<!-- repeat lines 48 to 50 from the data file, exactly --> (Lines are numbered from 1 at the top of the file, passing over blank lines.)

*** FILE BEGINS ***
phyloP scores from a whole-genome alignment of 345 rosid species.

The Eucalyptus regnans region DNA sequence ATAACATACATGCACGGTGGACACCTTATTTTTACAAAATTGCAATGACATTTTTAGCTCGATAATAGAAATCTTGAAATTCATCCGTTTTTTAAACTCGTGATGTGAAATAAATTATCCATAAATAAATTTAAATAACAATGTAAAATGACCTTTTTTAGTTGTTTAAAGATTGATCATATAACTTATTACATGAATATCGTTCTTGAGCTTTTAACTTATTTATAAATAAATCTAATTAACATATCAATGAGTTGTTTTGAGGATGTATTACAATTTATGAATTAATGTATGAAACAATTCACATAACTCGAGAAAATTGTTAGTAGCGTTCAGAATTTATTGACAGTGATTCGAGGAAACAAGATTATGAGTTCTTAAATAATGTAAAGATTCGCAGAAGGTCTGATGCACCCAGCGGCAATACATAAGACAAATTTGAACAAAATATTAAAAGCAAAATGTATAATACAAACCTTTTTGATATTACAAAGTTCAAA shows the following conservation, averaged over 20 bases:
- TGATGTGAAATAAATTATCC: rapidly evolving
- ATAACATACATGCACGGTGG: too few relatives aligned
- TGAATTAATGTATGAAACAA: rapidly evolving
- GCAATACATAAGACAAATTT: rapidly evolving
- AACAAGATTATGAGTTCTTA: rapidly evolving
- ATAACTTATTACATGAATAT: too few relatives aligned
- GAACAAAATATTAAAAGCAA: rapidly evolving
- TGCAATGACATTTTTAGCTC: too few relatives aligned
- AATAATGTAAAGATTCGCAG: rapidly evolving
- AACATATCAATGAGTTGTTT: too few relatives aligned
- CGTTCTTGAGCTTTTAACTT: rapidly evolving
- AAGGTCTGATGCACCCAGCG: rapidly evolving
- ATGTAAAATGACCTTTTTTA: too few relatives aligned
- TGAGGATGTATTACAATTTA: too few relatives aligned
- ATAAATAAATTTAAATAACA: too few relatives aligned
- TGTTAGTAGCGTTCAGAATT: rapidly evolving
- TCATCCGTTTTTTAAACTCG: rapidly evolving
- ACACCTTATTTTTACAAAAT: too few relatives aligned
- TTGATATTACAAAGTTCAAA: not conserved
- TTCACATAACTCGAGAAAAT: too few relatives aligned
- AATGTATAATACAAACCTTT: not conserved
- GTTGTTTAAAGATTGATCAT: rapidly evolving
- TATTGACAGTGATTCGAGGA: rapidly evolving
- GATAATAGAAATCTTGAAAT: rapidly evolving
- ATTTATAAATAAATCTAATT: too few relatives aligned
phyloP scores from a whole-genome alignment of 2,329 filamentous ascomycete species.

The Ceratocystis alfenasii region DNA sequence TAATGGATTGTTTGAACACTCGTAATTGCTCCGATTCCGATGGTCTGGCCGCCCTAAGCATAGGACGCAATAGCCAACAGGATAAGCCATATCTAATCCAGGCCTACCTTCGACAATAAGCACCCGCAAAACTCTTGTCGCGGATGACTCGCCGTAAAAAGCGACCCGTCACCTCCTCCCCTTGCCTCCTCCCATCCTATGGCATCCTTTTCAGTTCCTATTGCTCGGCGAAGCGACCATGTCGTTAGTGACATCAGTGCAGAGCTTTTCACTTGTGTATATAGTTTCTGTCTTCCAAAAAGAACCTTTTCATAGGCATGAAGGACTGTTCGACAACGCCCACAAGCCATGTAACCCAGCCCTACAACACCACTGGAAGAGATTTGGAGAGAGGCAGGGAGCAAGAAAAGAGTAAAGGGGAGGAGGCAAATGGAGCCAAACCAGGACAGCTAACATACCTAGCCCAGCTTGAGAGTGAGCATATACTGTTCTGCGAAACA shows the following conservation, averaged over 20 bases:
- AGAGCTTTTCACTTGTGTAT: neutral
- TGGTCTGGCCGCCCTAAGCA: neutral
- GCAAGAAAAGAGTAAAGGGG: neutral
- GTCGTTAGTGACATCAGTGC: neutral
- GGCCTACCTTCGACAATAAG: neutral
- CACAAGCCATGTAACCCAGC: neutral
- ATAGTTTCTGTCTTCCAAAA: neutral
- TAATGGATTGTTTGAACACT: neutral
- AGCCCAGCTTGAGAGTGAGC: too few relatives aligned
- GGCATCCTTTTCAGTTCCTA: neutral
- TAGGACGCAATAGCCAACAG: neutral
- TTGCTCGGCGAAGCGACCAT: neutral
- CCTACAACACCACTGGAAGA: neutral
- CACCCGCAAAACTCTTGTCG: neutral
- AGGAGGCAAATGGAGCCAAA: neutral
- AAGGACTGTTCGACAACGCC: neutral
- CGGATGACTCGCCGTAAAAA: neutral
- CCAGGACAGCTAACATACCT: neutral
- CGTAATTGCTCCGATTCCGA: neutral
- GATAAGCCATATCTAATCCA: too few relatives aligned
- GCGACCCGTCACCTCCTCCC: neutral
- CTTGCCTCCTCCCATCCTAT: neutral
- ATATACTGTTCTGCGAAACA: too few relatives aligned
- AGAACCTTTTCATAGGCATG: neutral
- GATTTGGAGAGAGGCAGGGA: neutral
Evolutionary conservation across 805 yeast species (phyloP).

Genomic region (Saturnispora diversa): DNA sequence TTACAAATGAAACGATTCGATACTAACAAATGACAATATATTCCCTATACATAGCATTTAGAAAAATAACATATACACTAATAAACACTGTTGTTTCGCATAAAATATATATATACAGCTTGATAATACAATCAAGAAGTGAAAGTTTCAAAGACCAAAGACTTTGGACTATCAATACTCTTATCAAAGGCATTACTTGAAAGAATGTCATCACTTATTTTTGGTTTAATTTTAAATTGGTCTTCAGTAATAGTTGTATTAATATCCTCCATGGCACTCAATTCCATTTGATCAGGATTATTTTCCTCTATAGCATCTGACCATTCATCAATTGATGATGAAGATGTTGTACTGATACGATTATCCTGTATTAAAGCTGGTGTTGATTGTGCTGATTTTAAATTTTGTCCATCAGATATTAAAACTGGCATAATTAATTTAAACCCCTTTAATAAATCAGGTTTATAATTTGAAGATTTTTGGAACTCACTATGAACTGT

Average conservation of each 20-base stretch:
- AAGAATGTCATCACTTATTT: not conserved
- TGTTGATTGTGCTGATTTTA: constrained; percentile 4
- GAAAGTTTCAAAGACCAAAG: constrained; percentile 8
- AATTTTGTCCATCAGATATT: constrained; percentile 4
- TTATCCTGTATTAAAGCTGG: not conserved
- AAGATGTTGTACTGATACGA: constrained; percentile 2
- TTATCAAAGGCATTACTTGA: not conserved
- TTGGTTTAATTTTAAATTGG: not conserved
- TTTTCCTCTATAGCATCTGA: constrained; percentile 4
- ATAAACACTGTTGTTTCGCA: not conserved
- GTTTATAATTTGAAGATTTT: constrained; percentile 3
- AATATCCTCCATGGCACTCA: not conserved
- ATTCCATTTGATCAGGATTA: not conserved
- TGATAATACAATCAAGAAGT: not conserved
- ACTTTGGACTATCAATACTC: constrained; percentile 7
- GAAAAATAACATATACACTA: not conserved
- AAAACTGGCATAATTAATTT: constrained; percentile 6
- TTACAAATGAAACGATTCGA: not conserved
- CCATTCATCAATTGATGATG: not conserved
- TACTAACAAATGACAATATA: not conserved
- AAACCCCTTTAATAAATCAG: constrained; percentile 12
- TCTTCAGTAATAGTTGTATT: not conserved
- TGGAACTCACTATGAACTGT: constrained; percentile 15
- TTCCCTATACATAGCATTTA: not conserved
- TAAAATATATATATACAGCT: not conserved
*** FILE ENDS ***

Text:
- CGTAATTGCTCCGATTCCGA: neutral
- GATAAGCCATATCTAATCCA: too few relatives aligned
- GCGACCCGTCACCTCCTCCC: neutral